We’re talking about the Linux command line…again.  Don’t worry, I won’t bore you (hopefully). If you’re still on this page, I commend you.

Remember, a Linux user should never feel forced to use the terminal or “console”, but knowing how to use it will help you get the most out of Linux.  The speed, simplicity, and the consistency are what drive me to use it nearly every time I’m at a Linux Desktop.

Ok, here’s a list of programs that are typically not in a distro by default.  These programs are intentionally run from a terminal prompt.

Favorite CLI Linux Apps: Guake

02.19.10

Posted by adamlinuxhelp  |  No Comments »

Guake and Yakuake are drop-down terminal shells

Guake, or (if it’s a K Desktop Environment) Yakuake are “drop-down terminal shells” that appear when you press a button (usually F12).

If you usually open a terminal with every log in to your Linux desktop, there’s a more convenient (not to mention laaazy) way.  Simply tell the OS to run Guake after your user’s successful login. In Openbox, you’d add it to your autostart.sh file

The Guake terminal will notify you that it has started, and then auto-hides itself until you “un-hide it” by pressing the F12 key.  When you’re done with your current command-line stuff, simply press F12 again and Guake gets out of your way.

Favorite Linux Apps: Intro

02.12.10

Posted by adamlinuxhelp  |  No Comments »

So far, we’ve been talking about using the command line to download files or make some repetitive work simpler.  We’ve also seen how to upgrade a Firefox Web browser in Ubuntu.

Today we’ll discuss general “tools” that a Linux user might need on a daily basis.  Most of these tools are (believe it/not) GUI applications.  You can lose time by slogging through a CLI solution only to learn you could have gotten the job done quicker with a GUI app.  But when the GUI app is clumsy or lacks a reliable batch process—I consider command line solutions.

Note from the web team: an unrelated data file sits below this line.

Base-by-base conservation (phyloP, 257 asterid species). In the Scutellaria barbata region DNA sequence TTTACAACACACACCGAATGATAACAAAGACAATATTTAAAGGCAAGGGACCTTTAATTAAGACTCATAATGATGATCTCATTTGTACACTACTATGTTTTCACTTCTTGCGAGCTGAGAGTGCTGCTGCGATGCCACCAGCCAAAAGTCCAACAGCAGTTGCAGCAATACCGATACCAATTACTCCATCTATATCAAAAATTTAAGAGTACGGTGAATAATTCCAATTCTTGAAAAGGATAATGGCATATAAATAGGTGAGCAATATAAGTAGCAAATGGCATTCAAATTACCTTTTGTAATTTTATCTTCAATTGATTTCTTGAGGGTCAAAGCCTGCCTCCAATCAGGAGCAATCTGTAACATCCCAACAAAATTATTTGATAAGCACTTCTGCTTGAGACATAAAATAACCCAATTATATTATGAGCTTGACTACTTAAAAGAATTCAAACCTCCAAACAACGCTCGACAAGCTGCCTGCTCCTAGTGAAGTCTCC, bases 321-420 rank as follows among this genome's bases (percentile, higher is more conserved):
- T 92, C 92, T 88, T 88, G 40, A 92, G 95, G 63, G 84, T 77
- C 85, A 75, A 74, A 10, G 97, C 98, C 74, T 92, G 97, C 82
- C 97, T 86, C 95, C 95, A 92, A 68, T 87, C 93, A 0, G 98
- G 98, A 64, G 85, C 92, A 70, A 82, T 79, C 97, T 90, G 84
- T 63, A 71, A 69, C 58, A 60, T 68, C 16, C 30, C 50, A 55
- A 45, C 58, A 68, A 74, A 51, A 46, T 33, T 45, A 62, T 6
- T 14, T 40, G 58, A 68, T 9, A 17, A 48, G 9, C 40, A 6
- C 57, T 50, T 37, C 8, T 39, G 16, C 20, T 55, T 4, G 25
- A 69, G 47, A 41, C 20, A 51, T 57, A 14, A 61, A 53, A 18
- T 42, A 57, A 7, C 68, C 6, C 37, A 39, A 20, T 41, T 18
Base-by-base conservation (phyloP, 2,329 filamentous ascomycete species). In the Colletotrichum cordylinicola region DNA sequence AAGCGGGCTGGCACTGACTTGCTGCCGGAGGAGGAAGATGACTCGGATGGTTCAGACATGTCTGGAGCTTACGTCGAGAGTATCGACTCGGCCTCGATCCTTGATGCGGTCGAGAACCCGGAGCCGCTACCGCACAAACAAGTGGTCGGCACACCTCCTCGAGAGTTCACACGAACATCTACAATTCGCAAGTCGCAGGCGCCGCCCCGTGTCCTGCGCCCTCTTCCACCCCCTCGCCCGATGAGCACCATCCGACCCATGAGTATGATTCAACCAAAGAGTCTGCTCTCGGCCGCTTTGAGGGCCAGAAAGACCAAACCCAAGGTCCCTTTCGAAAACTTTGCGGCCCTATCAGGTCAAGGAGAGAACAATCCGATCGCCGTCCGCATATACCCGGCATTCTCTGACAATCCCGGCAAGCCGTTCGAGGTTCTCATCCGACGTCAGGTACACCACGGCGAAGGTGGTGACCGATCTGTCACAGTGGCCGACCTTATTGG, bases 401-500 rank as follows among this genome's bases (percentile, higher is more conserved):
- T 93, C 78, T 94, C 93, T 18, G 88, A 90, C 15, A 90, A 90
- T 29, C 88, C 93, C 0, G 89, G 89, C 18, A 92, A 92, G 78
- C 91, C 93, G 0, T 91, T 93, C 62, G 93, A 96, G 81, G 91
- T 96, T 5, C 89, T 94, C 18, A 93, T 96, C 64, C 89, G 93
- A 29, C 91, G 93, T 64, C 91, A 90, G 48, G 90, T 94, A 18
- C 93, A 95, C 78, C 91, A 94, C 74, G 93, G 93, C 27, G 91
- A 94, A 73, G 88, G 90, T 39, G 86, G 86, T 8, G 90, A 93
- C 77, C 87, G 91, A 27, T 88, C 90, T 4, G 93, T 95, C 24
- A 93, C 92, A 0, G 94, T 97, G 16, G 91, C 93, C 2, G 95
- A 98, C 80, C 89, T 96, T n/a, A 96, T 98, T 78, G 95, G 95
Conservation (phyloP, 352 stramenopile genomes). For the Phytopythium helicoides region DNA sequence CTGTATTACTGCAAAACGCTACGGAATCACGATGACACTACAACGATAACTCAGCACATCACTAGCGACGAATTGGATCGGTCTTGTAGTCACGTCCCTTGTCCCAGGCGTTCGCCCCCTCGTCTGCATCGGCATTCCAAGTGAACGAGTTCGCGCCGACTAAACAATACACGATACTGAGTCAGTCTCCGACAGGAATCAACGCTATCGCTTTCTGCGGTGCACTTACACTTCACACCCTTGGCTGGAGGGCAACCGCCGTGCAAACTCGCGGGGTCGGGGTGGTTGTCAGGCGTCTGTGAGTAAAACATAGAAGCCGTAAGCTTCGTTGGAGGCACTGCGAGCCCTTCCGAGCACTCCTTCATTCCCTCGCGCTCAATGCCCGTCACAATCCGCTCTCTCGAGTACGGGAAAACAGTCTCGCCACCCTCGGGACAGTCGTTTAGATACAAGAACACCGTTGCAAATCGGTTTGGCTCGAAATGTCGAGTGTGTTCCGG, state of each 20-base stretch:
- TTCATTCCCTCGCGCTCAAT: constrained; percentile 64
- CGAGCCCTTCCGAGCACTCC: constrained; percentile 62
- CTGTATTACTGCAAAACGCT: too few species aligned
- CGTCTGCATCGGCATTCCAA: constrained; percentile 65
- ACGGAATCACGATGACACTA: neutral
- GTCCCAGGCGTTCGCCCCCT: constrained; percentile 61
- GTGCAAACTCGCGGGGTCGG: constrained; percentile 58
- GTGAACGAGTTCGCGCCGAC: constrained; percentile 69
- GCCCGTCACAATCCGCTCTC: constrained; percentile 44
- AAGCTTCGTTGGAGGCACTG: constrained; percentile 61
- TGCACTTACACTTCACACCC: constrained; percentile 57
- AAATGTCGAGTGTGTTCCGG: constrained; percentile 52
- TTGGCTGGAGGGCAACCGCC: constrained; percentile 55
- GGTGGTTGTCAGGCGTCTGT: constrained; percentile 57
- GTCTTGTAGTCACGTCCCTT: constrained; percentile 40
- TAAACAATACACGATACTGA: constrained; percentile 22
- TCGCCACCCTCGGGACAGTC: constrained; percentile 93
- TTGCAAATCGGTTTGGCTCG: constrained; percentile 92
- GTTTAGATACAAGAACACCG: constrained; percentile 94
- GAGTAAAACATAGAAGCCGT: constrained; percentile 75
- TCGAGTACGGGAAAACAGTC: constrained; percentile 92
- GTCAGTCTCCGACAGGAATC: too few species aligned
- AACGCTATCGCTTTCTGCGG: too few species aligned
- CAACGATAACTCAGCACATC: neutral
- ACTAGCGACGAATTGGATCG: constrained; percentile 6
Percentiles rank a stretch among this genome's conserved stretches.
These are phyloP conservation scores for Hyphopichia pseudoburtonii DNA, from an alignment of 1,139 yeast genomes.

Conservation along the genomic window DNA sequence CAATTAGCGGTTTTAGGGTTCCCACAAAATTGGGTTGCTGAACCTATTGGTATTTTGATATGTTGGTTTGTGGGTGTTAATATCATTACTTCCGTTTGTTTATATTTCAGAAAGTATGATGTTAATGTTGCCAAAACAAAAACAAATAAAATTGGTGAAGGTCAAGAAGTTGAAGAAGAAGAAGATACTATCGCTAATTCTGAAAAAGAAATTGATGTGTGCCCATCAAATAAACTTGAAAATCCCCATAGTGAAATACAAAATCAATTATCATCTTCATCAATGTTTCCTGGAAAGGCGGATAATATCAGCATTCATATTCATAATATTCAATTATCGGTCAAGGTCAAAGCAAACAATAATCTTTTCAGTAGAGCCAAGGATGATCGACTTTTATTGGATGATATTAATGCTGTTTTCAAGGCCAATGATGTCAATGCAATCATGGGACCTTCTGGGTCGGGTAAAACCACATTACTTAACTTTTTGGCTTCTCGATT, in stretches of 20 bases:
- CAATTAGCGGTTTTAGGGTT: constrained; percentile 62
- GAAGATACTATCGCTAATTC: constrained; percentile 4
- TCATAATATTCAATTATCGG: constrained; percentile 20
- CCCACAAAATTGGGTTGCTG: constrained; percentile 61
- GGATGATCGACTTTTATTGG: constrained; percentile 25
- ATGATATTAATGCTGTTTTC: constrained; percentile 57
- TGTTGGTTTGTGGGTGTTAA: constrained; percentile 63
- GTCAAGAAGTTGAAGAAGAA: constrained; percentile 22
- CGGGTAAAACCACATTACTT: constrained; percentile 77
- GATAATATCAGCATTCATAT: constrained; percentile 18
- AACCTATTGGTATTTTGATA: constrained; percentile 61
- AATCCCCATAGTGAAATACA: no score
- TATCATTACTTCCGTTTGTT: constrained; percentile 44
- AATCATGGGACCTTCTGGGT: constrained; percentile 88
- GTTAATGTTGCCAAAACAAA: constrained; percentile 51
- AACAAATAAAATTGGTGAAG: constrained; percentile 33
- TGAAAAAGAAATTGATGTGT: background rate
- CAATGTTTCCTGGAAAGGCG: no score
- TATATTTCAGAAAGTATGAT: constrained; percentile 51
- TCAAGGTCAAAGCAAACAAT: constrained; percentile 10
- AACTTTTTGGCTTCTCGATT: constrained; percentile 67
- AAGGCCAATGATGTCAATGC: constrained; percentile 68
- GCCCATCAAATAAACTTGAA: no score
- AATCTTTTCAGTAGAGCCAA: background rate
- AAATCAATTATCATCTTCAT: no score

So, with that, here are some tools/apps that I install to my Linux desktops.  Since I prefer Debian-based package management, GUI installs will reference “Synaptic” while command line install instructions will be “aptitude”.

Favorite Linux Apps: Audio & Video

02.12.10

Posted by adamlinuxhelp  |  1 Comment »

This one’s up to you.  There are so many to pick from, just check Synaptic.

Digital Audio Playback

For an iTunes-style program, try AMAROK, and for simple playback of audio files without hearing the audible “gap” between song cuts, try Aqualung.

Audio Editing

I have used Audacity for simple stereo-file (non-multitrack) audio editing.  It got the job done, but arguably, there are better tools available for semi-pro recording on a Linux system.

Digital Video/Media Playback

VLC is a reliable application that can play many multimedia formats.  VLC sometimes comes standard with a distro.

Video Editing